Getting a divorce can leave you with a lot of issues and questions to sort through. One of the most pressing issues is how your marital assets will be divided.

Each state handles divorce differently, so you must understand your state’s unique laws on divorce. Whether your state is a community property or common law state can drastically change how the court divides your marital property.

Texas is a community property state

Texas is one of a few states that use community property laws to split up marital assets. This means that the court will divide possessions that each spouse obtained during the marriage equally between spouses.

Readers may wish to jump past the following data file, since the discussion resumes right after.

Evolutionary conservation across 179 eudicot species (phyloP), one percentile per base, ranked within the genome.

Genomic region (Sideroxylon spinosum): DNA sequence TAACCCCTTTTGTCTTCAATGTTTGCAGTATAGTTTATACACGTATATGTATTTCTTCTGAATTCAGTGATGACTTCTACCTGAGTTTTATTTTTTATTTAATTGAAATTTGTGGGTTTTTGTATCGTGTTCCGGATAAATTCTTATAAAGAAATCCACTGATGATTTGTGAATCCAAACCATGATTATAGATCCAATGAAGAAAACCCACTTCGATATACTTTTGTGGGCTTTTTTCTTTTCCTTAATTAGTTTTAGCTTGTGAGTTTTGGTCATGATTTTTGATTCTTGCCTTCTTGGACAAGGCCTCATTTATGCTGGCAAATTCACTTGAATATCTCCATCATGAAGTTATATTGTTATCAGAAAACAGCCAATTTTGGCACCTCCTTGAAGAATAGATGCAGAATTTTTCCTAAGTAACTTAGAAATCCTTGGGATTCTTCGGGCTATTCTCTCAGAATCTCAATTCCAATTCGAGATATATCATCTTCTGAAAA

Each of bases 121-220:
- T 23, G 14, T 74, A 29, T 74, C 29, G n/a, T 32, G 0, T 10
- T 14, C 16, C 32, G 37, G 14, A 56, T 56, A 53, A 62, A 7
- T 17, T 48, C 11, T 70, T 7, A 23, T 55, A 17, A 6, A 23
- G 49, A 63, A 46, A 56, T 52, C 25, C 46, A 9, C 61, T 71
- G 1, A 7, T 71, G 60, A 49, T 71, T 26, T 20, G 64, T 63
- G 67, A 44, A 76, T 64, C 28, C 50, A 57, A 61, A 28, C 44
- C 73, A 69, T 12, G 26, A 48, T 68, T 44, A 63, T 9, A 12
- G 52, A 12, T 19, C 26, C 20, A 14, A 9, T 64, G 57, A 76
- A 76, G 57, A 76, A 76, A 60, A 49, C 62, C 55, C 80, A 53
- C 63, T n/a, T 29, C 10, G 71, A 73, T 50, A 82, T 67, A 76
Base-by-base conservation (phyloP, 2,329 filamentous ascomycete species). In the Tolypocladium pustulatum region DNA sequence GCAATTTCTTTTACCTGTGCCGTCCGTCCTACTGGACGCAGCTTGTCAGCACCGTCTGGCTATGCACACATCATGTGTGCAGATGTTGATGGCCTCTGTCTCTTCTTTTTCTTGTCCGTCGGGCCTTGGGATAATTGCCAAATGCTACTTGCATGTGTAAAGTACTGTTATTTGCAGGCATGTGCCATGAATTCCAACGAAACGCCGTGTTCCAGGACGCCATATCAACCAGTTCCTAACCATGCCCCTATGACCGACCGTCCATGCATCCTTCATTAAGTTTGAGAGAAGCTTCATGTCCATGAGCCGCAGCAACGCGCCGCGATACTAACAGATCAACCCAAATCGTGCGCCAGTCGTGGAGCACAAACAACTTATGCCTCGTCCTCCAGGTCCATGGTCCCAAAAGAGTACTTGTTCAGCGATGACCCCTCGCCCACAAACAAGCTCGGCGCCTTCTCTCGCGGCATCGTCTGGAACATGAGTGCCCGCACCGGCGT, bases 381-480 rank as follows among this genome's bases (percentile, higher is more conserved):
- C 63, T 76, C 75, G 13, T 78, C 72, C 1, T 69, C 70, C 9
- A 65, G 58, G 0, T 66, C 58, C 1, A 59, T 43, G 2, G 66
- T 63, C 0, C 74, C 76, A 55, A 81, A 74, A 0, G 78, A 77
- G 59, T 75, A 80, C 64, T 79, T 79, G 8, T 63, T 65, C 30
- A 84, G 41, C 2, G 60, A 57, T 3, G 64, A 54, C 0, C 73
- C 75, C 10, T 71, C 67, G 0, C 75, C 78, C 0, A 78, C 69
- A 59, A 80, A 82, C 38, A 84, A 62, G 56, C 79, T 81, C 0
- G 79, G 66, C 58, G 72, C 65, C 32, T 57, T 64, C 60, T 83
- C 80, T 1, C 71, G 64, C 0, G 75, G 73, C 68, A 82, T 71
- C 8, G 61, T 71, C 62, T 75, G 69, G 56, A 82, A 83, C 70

How is separate and community property determined?

Texas uses the inception of title rule to make the distinction between community and separate property. This law takes a look at the status of the property at the time you acquired it. Using this rule, some examples of separate property would be:

  • A business you purchased before the marriage
  • Birthday gifts received during the marriage
  • Inheritances

Outside of the inception of title rule, Texas labels all possessions as community property unless you have evidence showing otherwise.

Going through a divorce can drastically affect your finances if you do not have experience with how Texas handles property division. Speaking with a knowledgeable Texas divorce lawyer could help you protect your assets. Your attorney will also be able to guide you through the process and answer any questions you may have along the way.